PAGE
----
There’s an apocalyptic final battle and the fate of Fillory hangs in the balance. . . but it was never about Fillory, not at all. Some readers have complained about how thin the world of Fillory felt in the first two books, how it’s just a jokey Narnia pastiche. Despite the increasingly detailed wonders, it still feels a little thin at the end. But Fillory was never really important, not for itself. It was only ever important for what it meant to the characters we’ve come to love. The battle isn’t for an epic fantasy land of dwarves and pegasi and hippogriffs and giants. In the end, this is about the single, individual battles for a human’s soul.


This book is also a reminder, and demonstration, of what fantasy literature can do. In a recent op-ed piece in the New York Times, Lev Grossman wrote this:


“For me fantasy isn’t about escaping reality, it’s about re-encountering the challenges of the real world, but externalized and transformed.”


That’s what he’s accomplished in The Magicians trilogy. There’s a scene at the end that encapsulates it all for me. After all he’s been through, Quentin is reminded of the little boy he once was, who read a series of fantasy novels about an imaginary world and fell in love with them. He’s spent the rest of his life dealing with the fallout of that love, trying to come to terms with fact that the imaginary world he read about is nothing like Earth, nothing even like the real Fillory that he eventually encountered and came to rule. The Magician’s trilogy can be read as a critique of that love, of all of us who have ever gone through the wardrobe and wished to never ever come back. But at the end of the Magician’s Land, Quentin does a surprising thing: he is able to symbolically integrate his innocent, child-like love for Fillory with his new adult life that now moves past Fillory. It’s a beautiful moment that couldn’t be conveyed other than with the fantastical images employed. It’s an example of how an author can use the tools of fantasy, its armamentarium of literal symbols, to achieve an effect that no realist author can.


And it’s a moment that affirms what reading does. People, especially fantasy geeks, often use reading as an escape. And it can serve as an amazing, miraculous escape—the best one I’ve ever known. But when done wisely, it can also bring us home.


Saturday, September 6, 2014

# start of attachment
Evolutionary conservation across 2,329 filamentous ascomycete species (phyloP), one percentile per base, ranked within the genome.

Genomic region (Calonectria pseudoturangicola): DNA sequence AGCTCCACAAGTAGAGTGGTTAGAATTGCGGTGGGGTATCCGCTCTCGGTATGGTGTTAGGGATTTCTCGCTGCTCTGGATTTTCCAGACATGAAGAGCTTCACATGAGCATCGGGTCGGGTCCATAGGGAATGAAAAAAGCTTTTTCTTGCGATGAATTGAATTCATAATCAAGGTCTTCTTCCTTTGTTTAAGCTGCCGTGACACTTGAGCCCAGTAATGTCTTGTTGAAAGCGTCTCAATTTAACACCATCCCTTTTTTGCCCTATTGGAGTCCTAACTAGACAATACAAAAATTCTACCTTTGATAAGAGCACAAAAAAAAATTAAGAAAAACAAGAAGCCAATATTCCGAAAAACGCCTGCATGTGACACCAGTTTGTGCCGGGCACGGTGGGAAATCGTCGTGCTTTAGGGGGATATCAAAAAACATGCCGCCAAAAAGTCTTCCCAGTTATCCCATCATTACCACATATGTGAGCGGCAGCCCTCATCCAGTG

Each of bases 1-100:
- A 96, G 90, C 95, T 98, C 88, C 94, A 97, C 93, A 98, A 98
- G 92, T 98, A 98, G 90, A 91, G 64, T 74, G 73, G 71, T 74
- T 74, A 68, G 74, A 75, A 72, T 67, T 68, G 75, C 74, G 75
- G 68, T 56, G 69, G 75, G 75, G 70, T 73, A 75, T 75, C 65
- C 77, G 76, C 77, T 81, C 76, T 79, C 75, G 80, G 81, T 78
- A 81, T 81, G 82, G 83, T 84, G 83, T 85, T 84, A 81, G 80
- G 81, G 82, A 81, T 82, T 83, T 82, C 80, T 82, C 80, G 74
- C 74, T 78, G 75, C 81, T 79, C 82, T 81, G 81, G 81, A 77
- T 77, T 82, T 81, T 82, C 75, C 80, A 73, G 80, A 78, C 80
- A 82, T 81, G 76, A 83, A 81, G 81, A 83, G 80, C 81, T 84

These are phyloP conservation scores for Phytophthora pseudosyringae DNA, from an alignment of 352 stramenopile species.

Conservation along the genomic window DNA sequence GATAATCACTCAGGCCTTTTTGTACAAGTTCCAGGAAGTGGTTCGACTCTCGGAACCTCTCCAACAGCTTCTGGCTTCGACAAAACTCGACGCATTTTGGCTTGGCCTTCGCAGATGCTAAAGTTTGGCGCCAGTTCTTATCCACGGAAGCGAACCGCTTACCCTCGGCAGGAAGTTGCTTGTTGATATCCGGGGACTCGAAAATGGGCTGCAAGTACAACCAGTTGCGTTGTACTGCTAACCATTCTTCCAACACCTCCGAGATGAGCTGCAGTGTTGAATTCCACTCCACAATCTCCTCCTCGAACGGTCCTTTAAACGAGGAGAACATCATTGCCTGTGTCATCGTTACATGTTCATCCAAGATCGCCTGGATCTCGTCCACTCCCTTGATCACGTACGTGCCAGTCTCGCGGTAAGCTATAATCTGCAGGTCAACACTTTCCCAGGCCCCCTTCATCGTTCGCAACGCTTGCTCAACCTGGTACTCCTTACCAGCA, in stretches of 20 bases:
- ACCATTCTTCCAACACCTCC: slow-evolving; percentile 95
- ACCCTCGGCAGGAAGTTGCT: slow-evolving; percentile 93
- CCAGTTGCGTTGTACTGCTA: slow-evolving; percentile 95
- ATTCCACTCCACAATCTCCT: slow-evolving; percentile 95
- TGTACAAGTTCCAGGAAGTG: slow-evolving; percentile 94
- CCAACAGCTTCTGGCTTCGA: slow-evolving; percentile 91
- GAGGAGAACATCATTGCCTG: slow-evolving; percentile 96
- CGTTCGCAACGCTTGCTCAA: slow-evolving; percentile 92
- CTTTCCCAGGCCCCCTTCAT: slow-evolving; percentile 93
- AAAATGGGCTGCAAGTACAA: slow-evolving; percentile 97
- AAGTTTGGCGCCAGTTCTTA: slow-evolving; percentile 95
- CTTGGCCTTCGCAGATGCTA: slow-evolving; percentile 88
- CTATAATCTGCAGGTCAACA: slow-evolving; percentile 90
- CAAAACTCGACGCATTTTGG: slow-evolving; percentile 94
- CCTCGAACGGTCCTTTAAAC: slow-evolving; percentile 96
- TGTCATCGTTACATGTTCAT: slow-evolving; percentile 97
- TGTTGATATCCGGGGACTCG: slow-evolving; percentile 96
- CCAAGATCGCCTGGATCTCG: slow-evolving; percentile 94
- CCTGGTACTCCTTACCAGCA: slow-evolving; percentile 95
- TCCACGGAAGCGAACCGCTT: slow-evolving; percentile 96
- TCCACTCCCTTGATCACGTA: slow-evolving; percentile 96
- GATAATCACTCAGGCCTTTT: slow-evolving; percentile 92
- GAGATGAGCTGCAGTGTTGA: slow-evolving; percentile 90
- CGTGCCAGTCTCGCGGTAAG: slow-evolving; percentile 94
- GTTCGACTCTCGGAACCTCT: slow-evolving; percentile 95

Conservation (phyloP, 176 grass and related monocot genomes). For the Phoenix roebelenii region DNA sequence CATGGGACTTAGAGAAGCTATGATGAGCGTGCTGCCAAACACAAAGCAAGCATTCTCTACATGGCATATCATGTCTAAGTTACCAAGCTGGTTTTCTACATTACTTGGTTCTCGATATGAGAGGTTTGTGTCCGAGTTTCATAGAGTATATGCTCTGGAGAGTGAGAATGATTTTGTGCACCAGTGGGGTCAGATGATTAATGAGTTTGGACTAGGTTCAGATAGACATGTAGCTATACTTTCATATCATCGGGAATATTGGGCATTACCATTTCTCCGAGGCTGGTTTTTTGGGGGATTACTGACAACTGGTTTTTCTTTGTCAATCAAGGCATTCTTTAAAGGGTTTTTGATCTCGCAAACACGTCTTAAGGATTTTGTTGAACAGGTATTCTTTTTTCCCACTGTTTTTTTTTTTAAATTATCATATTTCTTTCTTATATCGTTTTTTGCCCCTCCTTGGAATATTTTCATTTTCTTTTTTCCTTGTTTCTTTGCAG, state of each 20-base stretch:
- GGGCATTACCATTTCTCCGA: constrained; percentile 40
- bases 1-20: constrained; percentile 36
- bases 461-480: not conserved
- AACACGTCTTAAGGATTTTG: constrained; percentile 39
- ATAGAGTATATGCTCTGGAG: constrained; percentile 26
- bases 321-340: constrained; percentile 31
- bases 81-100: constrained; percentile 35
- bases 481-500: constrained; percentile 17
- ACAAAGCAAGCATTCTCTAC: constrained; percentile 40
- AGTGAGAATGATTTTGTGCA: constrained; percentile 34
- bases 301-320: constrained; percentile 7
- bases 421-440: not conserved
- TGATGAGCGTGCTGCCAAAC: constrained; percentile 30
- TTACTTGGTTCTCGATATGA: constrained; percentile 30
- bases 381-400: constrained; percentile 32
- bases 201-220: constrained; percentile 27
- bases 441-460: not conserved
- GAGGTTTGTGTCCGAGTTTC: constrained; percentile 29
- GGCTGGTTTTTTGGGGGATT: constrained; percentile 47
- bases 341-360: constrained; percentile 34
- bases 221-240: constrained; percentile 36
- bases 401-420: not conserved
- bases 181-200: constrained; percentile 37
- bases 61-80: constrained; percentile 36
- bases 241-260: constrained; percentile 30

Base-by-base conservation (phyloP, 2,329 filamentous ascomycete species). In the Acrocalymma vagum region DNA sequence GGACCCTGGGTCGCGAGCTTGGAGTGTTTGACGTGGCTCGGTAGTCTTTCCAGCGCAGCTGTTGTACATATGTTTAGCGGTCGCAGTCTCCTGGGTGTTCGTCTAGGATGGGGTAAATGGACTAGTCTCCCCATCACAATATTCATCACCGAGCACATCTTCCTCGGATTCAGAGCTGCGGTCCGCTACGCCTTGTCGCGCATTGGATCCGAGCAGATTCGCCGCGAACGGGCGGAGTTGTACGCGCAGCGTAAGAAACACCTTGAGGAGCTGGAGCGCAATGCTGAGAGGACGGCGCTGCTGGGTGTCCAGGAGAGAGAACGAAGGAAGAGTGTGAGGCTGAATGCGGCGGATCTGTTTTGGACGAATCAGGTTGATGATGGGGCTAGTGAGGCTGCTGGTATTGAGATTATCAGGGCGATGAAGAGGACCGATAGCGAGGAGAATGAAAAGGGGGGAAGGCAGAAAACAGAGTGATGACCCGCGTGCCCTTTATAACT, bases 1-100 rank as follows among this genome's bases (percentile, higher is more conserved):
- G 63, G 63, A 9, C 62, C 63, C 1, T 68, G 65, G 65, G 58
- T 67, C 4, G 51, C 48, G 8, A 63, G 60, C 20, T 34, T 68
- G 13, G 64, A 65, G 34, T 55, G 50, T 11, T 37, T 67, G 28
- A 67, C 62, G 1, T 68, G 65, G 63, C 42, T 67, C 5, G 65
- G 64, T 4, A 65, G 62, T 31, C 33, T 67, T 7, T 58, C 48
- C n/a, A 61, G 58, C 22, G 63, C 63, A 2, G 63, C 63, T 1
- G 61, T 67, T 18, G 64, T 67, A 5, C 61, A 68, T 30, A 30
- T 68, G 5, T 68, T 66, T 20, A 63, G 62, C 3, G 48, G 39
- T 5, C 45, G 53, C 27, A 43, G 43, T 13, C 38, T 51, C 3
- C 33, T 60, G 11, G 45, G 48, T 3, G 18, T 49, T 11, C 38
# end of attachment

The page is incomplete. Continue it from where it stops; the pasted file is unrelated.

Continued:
Last publication for the year: notes on "The Berry Girl"


When it rains, it pours. Or something like that.

My last story for 2014 came out this week (same week as "Congress of Dragons.") This latest one is "The Berry Girl," up at Lakeside Circus. A podcast should be coming out soon. It was released just as summer ends, which is fitting as the story is an ode to summer.


STORY NOTES (possibly mild spoilers below!)










I wrote this story last year, in the thick of summer. The new raspberry bush in our front yard was giving us its first harvest. Every day my youngest daughter checked the bush for ripe berries. It was her greatest delight to pick the berries, bringing them one or two at a time into the house in a little yellow bowl.

One morning I was in the shower when my little girl entered the bathroom. She slid open my shower door to proudly show me her harvest--her bowl full of ripe berries. And she sang, "I am the Berry Girl! I am the Berry Girl!"

So I sat down to write a story about a Berry Girl.





Wednesday, September 3, 2014

Worth reading: review of One Throne Magazine, Summer 2014 issue


There’s so much good reading online these days. My reading (and writing) leans toward the speculative fiction genre, and I struggle to keep up with the journals in that field. Clarkesworld, Lightspeed, Shimmer, Apex, Strange Horizons. . . The list goes on. Aside from clicking to Brevity when a new issue comes out, I rarely look at “literary” or non-genre journals.

But a little while ago, one of the editors at One ThroneMagazine e-mailed me asking if I would consider reviewing his magazine. Just before Labor Day weekend, I finally read the Summer 2014 issue straight through. I’m glad I did. 

First off: the layout of this magazine is gorgeous. It is a slick, professional-looking online journal, and lavishly illustrated. Each story and poem is accompanied by artwork, and I was surprised at how well the pictures went with the text. I found most of the illustrations intriguing and lovely on their own, but when combined with powerful prose or poetry something truly resonant occurs.

The Summer 2014 issue features three pieces of fiction, one flash-fiction piece, and eight poems. The pieces are diverse in content and style. While many of the poems center on love and relationships, there’s a great range in tone and approach. The first poem, “This City, She Loves Me” by Mary Carroll-Hackett, is a wonderful, sexy, sultry, bluesy piece. “Desert” by Lesley-Anne Evans also takes on love, but in a bleaker, lonely register. “Adagio” by Sarah Feldman also addresses the pain in relationships and love, and “The Web” by Emma Paulet speaks of overt violence in this context (this last poem feel a bit too overt to me, but eh, that’s my personal taste). Switching things up, “Dog Years” by Ryan Favata is a charming, whimsical piece reminiscent of Billy Collins. Other poems take on other topics and themes. I’d like to note that “Dog Years” and another poem, “Many Things Live Backward,” are listed as first-time publications for both writers. Congrats to both, and it’s nice to see a journal taking on the work of new writers, as well as established ones!